Biblical stories about baptism are connected to, but also at odds with, historical theology about baptism as well as the current liturgical practices of baptism. Reading Matthew’s account of Jesus’ baptism together with contemporary theologies offers a glimpse of the radical solidarity of Jesus.
*This post originally appeared on the Politics of Scripture January 2, 2017.
John the Baptist presents Jesus as the Lamb of God, an identification continued in the book of Revelation. Looking to the Lamb, rather than to the great and powerful Beasts, should inform our politics as Christians.
Biblical stories about baptism are connected to, but also at odds with, historical theology about baptism as well as the current liturgical practices of baptism. Matthew’s account of Jesus’s baptism gives us a helpful window into the reality.
The interconnected identities of Jesus and John the Baptist are a matter of speculation in the Gospel of Matthew. The truth is revealed through the fulfilment Old Testament prophecy and against the foil of the brutal rule of Herod.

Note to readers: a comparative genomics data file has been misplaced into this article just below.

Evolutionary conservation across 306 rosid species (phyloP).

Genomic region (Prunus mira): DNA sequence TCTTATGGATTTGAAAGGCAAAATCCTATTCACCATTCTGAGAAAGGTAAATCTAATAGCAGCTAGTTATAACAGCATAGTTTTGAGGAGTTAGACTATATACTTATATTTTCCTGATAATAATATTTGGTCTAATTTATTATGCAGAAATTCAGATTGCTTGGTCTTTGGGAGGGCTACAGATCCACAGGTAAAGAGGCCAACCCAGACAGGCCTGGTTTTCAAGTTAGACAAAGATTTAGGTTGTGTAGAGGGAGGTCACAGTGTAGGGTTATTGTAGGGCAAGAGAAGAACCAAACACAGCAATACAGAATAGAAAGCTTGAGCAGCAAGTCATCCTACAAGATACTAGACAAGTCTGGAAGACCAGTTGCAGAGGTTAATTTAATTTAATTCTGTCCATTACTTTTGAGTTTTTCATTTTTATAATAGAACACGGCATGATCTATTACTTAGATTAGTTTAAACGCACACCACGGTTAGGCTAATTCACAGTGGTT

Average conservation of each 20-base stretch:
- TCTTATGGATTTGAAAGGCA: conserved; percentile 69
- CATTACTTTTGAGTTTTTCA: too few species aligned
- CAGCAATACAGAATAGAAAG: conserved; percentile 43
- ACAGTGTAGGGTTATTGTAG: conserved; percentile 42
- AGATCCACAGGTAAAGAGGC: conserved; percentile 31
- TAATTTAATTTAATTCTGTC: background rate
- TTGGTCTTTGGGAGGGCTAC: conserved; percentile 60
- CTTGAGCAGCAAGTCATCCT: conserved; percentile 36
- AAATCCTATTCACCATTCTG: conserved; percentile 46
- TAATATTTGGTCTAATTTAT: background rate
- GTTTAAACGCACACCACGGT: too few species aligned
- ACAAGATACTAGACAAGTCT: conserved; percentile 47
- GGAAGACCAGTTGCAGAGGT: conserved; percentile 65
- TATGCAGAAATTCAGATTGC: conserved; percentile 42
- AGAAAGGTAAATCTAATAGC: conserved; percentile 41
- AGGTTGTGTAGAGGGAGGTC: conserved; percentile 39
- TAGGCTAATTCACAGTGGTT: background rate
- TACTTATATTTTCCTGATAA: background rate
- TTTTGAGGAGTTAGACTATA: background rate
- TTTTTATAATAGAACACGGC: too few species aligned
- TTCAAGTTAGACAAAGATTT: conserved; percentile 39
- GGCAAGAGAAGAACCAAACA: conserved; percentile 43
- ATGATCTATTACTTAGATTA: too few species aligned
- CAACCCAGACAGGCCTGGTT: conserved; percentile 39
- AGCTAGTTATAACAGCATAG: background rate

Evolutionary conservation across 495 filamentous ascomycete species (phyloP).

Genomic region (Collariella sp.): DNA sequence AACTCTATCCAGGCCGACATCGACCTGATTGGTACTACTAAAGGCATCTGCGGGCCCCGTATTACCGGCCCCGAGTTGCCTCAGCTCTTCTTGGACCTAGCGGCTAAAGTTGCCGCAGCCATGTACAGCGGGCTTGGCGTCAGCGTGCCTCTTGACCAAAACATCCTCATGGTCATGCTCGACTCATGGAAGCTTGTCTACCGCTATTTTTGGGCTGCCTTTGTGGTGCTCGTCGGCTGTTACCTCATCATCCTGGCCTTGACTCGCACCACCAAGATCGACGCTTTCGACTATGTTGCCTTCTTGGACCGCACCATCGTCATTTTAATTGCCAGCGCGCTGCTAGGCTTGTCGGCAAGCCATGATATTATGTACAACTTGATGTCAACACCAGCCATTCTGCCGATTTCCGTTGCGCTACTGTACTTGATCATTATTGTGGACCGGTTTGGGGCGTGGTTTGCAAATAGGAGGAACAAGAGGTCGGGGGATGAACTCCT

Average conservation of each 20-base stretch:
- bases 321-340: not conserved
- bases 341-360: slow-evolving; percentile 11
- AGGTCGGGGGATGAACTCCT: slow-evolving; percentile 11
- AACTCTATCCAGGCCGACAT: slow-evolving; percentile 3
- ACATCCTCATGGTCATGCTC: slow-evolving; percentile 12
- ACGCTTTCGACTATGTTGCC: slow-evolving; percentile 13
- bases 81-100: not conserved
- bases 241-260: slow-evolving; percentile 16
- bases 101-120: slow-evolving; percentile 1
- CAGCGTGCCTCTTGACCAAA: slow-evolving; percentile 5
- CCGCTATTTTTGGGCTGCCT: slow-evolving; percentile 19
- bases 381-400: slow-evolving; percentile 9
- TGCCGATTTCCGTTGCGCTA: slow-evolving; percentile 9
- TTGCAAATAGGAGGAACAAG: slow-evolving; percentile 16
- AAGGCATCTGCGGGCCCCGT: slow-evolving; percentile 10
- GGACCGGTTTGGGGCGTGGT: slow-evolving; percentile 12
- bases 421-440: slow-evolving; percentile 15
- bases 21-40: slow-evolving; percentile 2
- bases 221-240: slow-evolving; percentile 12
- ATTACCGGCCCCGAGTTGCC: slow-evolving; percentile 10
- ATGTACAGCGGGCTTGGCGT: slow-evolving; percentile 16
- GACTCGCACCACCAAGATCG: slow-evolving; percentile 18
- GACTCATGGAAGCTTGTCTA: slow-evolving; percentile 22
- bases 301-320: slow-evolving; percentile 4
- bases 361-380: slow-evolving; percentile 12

The words that we use to describe ourselves and others are significant. John the Baptist’s description of the Pharisees and the Sadducees as a ‘Brood of Vipers’ lies at the heart of a powerful prophetic critique.
At moments of crisis, it can be the responsibility of committed individuals to secure and represent the self-understanding of the community or nation to which they belong, to provide the seed from which the entire social body can be renewed. Within easily neglected political dimensions of the baptism of John we may be recalled to our potential and vocation as political individuals in this regard.
The contemporary exploitation of word of mouth in political and advertising campaigns on social media can encourage a degree of cynicism. At the outset of Jesus’ ministry in John 1:35-51 we see an account of the use of word of mouth that overcomes scepticism and rewards trust. This can provide us with a standard and ideal for our own involvement in political campaigning.
God chose to speak through a wild man known as John the Baptizer who dressed in animal skins, ate wild honey, and probably had the most unruly hair. The biblical description of his dress and style resembled the prophet Elijah found early in Second Kings. Why then do we ignore God’s trend of speaking through those who diverge from the status quo?